Molecular level simulations for plasma medicine applications

Datum: 17 mei 2019

Locatie: UAntwerpen, Campus Drie Eiken, R4 - Universiteitsplein 1 - 2610 Antwerpen-Wilrijk (route: UAntwerpen, Campus Drie Eiken)

Tijdstip: 10 uur

Organisatie / co-organisatie: Departement Chemie

Promovendus: Jamoliddin RAZZOKOV

Promotor: Annemie Bogaerts

Korte beschrijving: Doctoraatsverdediging Jamoliddin Razzokov - Faculteit Wetenschappen, Departement Chemie


Biomedical applications of cold atmospheric plasma (CAP) are gaining increasing interest. In particular, CAP seems very promising for various applications, such as bacterial decontamination, wound healing, drug delivery and even cancer treatment. However, the underlying mechanisms at the atomic scale are not yet fully understood. One of the reasons is that the exact mechanisms are difficult to explore experimentally.

CAP generates a rich mixture of reactive oxygen and nitrogen species (RONS), which interact with living cells, inducing molecular level modifications to their components (e.g., lipids, proteins and DNA) upon oxidation. This will influence the intra- and/or intercellular signaling pathways, leading to various alterations in the cellular metabolism, which are stated to cause apoptosis, necrosis or immunogenic cell death. To better understand the effect of plasma on the cellular processes, a fundamental insight in the RONS-cell interactions and in the effect of plasma-induced oxidation, is crucial.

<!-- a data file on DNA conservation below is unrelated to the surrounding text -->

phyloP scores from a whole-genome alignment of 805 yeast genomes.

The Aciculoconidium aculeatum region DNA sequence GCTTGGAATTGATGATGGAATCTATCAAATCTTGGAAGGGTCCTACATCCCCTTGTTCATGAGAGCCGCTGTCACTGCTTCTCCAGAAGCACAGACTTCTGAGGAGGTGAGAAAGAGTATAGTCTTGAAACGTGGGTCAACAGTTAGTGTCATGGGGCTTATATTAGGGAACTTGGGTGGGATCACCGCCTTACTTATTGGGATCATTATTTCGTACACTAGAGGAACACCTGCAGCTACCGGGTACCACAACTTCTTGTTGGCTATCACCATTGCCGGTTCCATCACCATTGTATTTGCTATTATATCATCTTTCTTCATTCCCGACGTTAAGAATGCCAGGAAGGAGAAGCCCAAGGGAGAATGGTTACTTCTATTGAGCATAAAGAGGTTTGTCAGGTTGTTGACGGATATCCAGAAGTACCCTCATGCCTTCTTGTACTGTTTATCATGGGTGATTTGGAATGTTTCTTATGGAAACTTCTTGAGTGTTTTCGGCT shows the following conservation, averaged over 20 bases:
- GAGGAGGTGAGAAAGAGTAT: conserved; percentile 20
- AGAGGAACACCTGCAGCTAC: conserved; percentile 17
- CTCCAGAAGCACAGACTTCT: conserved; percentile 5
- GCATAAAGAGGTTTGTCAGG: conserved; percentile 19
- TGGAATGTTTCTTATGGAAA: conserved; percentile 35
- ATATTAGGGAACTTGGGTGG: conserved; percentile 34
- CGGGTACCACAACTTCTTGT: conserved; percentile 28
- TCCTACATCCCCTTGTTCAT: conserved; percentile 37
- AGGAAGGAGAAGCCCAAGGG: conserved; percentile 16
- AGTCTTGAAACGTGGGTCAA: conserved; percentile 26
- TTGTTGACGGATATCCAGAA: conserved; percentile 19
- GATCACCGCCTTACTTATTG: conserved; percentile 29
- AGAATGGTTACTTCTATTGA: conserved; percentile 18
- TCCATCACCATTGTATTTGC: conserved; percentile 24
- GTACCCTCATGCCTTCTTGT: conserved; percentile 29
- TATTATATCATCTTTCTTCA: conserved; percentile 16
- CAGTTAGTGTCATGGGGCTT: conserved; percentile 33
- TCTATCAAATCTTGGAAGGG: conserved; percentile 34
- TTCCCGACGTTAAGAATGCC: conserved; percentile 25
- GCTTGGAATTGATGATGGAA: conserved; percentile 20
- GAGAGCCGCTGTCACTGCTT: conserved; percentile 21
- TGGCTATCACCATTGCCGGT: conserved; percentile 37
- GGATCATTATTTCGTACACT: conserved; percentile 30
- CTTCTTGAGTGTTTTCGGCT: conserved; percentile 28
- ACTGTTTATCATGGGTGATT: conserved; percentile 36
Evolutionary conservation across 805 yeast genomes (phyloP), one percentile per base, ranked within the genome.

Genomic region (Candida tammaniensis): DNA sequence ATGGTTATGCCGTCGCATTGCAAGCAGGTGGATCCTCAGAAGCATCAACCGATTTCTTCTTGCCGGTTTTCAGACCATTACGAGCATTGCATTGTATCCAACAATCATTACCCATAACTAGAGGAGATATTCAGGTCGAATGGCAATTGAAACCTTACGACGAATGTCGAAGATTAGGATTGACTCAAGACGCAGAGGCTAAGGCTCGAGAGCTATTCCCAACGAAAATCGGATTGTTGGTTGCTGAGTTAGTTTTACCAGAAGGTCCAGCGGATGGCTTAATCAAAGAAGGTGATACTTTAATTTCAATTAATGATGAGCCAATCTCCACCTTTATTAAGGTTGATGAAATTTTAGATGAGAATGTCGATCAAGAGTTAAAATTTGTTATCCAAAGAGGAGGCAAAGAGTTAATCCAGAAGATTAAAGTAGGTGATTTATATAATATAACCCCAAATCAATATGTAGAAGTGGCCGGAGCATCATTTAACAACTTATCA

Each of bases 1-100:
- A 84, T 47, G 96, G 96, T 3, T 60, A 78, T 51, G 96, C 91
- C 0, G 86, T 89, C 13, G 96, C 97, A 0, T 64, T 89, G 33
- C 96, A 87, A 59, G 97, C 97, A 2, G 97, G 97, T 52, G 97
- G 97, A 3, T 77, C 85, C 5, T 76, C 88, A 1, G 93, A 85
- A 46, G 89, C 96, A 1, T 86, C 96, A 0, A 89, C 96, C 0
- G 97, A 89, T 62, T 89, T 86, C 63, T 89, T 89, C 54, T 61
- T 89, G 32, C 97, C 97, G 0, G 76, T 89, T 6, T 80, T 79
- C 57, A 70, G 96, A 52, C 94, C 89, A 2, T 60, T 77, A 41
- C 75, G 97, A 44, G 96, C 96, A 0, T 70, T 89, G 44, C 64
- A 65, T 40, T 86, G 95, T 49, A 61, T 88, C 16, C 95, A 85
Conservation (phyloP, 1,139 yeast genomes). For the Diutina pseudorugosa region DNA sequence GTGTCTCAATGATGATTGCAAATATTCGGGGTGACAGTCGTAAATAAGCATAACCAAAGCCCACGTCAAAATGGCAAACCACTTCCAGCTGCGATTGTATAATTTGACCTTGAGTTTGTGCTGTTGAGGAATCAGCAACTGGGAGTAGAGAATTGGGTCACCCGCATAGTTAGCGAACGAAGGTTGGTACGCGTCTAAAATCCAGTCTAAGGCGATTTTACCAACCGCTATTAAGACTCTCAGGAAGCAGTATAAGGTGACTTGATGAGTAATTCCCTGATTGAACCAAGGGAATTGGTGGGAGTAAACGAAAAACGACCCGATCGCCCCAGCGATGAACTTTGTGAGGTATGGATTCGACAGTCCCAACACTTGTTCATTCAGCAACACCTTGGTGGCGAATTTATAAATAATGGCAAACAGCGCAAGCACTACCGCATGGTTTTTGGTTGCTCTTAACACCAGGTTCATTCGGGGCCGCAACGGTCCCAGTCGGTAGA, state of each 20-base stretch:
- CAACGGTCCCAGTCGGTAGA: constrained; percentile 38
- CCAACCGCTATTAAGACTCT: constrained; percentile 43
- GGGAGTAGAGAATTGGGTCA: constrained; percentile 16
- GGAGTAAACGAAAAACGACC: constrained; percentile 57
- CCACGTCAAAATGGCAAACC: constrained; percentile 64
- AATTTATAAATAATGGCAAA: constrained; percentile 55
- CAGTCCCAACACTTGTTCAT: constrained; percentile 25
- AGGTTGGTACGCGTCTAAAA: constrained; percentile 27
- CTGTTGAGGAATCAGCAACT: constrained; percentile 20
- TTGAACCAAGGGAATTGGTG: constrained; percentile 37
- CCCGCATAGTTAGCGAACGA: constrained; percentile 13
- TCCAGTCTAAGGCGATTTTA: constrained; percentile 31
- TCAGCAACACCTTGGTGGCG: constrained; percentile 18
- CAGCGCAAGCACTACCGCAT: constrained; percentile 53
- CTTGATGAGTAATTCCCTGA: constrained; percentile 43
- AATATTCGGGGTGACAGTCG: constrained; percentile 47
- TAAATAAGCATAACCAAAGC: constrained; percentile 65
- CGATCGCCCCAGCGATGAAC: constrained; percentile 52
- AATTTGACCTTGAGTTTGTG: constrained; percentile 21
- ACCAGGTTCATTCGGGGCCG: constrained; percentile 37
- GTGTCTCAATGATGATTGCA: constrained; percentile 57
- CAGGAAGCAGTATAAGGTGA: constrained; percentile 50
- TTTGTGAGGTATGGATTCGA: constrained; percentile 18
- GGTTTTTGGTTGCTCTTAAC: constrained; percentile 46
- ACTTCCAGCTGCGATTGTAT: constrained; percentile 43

Complementary to experiments, computer simulations allow us to study the underlying processes with nanoscale precision. Thus, in my PhD project, I elucidated the mechanisms of RONS and glucose permeation and PS flip-flop across the native and oxidized cell membrane by means of MD simulations. Furthermore, I studied the impact of plasma oxidation to globular, fiber-like and signaling proteins in the context of wound healing, Alzheimer’s disease and cancer treatment, applying docking and MD simulations.

These findings help to reveal the complex interaction of CAP with the cell constituents in a qualitative way, and serve as an investment in order to develop CAP systems for clinical translation.